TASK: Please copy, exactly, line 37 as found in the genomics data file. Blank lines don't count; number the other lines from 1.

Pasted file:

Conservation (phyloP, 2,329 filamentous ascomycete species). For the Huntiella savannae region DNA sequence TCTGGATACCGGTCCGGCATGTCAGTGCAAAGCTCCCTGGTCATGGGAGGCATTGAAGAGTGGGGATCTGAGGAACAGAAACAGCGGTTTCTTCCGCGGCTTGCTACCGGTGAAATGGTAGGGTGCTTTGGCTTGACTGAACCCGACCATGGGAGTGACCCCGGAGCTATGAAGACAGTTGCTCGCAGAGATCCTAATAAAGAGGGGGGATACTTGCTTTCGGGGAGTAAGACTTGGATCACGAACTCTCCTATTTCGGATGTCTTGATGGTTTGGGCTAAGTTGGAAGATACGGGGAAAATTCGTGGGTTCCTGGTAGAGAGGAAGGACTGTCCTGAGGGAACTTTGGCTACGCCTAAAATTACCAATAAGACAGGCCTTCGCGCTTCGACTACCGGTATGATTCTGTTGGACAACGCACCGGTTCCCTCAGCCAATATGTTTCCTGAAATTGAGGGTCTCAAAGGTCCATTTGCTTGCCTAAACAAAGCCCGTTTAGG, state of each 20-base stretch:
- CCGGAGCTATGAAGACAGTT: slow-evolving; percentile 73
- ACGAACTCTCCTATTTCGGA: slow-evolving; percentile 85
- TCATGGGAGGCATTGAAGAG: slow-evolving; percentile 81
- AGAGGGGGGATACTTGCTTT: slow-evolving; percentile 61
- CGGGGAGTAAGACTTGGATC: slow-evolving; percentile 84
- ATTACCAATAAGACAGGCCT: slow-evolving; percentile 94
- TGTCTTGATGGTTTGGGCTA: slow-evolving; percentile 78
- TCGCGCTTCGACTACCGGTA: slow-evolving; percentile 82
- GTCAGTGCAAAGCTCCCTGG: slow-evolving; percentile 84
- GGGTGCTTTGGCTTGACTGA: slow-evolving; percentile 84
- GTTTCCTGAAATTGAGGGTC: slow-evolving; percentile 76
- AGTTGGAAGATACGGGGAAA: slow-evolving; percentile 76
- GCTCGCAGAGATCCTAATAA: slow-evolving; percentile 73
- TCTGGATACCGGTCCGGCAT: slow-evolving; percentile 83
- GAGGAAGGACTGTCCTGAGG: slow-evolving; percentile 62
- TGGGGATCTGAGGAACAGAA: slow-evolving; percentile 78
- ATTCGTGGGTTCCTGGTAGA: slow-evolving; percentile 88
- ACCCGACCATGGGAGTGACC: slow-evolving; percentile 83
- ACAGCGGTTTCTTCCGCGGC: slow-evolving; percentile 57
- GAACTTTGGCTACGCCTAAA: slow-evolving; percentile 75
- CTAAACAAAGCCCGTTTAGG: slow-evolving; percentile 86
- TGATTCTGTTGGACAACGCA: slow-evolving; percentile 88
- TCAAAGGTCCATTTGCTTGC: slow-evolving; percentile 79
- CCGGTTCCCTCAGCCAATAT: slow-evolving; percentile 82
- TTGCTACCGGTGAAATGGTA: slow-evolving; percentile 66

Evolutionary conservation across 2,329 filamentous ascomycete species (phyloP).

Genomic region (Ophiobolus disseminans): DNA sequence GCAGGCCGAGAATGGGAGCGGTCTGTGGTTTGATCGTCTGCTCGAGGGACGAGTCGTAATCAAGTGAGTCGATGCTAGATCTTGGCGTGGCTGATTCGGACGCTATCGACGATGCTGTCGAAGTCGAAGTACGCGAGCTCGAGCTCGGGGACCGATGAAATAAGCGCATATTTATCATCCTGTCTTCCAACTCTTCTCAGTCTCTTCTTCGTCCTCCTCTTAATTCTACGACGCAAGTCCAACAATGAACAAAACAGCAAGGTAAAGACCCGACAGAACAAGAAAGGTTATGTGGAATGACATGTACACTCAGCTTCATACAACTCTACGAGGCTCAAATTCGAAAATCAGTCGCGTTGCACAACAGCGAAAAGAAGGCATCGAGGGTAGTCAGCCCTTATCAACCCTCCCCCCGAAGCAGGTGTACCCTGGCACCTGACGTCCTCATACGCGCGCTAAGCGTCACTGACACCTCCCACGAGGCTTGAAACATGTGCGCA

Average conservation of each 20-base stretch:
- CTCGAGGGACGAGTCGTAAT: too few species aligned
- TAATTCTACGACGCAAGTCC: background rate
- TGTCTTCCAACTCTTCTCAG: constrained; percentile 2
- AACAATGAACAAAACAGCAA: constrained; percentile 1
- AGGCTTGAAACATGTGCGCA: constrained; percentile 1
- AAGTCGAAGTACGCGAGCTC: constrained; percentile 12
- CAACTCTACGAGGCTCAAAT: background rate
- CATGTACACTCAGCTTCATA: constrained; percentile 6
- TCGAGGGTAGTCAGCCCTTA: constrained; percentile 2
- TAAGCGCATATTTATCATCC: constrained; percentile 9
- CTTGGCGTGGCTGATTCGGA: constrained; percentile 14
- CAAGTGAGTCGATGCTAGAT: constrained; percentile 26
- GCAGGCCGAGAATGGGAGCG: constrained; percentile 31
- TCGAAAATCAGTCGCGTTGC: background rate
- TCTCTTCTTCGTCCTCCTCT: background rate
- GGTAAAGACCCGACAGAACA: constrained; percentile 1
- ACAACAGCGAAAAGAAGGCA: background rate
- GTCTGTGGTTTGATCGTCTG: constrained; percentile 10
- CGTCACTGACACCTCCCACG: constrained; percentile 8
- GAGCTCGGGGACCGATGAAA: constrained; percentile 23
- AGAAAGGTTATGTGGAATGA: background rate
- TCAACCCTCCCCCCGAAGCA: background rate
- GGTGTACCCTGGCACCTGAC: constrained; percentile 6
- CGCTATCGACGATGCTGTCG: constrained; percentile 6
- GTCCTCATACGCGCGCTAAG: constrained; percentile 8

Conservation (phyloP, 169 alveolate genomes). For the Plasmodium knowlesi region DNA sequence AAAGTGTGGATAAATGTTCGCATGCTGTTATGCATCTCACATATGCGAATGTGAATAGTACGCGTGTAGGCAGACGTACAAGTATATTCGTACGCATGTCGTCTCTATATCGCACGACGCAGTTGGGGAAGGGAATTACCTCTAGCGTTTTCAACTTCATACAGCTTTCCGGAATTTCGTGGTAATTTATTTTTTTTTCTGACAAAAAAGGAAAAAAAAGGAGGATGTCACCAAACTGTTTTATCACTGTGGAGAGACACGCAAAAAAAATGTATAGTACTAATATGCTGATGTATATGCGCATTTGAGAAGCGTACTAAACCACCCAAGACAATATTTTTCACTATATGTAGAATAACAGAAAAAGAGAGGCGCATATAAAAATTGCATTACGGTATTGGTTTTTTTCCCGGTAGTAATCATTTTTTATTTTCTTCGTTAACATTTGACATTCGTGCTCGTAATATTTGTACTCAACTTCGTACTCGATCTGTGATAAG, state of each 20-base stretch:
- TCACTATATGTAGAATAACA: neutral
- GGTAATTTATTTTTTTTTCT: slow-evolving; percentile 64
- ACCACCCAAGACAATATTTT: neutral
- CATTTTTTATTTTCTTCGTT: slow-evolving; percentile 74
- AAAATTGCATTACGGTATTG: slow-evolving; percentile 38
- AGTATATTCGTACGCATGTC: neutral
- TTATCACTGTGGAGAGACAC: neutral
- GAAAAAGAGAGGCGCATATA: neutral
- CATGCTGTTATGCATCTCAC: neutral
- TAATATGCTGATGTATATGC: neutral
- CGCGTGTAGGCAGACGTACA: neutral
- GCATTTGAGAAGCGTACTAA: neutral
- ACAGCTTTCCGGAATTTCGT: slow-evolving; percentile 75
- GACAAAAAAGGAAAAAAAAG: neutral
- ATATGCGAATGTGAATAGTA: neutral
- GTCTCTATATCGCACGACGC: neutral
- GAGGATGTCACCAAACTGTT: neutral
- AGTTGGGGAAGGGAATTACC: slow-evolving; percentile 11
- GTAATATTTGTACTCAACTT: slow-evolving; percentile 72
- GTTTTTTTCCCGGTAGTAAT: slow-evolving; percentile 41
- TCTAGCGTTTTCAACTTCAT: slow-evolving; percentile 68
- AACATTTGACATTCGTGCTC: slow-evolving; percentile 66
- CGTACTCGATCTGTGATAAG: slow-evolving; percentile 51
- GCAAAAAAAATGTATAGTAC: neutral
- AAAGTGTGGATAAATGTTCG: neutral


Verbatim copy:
- CATGTACACTCAGCTTCATA: constrained; percentile 6